• Christopher G. Moore

Southeast Asian Authors

One of the leading translators of Indonesian fiction is Noriaki Oshikawa, a professor in the Faculty of International Relations at Daito Bunka University. In an interview with Hisashi Kondo, Professor Oshikawa makes the point that unlike Latin America where the Spanish language has allowed for the creation for a common literature, in Southeast Asia there is no equivalent of Spanish to thread together a literature for the region.

The life of a writer in Southeast Asia has never been an easy one. “Many Southeast Asian writers have gone about their craft under harsh conditions. They have had to contend with restrictions on their freedom of expression such as censorship or prohibition of sales of their work, and restrictions on their physical freedom including imprisonment or exile.”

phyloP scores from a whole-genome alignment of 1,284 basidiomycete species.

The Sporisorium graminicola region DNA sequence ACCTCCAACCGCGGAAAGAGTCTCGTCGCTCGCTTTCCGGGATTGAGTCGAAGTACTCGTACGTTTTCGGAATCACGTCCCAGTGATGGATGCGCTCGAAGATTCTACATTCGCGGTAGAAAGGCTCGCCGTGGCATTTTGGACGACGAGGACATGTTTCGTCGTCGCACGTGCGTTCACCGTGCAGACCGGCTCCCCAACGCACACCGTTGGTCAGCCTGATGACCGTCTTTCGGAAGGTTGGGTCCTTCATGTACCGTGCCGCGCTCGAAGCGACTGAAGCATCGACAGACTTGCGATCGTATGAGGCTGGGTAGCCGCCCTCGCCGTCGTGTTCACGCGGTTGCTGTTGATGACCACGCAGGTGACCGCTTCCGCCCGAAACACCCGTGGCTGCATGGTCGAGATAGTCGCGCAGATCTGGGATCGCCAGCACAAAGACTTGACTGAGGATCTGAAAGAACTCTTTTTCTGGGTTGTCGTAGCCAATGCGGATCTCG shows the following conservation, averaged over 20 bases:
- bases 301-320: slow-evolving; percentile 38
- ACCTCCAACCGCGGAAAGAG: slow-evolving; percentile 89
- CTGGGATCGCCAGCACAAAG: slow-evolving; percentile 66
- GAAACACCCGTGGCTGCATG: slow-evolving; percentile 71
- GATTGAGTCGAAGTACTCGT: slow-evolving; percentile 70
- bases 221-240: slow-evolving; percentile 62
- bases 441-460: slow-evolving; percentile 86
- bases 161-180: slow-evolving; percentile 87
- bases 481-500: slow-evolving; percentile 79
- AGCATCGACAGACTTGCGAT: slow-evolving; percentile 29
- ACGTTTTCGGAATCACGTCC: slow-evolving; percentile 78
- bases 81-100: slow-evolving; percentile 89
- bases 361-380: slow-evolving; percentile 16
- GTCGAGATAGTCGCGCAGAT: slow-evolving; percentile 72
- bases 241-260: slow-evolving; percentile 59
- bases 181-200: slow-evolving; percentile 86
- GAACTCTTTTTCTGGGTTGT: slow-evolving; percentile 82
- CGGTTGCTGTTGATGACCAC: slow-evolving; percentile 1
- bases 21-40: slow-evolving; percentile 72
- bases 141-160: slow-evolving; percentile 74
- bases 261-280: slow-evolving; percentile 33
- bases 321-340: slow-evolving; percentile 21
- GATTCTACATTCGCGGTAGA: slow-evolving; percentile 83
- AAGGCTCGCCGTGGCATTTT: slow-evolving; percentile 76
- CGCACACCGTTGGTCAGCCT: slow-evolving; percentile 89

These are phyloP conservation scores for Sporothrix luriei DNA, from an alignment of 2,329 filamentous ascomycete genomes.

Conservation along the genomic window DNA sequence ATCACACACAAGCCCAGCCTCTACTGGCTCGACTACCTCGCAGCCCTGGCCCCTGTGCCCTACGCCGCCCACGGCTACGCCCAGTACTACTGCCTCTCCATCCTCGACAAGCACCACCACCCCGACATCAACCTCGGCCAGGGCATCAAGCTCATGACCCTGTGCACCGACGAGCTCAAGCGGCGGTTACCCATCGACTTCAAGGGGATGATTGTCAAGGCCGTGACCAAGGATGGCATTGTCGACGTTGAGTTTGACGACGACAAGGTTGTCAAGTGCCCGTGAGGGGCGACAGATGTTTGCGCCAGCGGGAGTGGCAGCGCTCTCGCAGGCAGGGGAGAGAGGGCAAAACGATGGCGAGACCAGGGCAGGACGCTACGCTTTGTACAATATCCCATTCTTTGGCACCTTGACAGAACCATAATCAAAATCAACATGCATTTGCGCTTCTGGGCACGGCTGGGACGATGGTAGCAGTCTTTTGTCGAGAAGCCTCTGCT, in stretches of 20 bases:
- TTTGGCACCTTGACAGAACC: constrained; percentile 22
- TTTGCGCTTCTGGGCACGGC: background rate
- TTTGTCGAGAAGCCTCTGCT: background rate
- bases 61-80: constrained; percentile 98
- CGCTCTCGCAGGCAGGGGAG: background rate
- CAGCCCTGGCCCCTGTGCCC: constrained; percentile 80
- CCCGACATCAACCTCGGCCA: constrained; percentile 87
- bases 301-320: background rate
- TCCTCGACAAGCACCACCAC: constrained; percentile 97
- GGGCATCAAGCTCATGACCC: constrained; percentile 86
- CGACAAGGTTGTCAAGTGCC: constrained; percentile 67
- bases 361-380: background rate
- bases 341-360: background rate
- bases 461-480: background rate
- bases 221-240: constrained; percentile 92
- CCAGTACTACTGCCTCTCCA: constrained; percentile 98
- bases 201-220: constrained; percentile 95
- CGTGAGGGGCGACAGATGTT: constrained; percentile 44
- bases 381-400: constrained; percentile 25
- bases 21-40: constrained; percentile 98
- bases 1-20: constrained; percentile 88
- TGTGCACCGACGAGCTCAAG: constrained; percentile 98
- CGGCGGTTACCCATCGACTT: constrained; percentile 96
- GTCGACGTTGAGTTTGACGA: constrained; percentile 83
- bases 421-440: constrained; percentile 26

According to Professor Oshikawa, authors in the region who drew from religious and heroic stories had changed between 1910 and 1930 when the novels morphed into nationalistic tales often about colonial oppression.

As for contemporary literature, he observes that the new novels from Indonesia, Thailand, the Philippines and Singapore feature characters who “seem to laugh and love without fear.”

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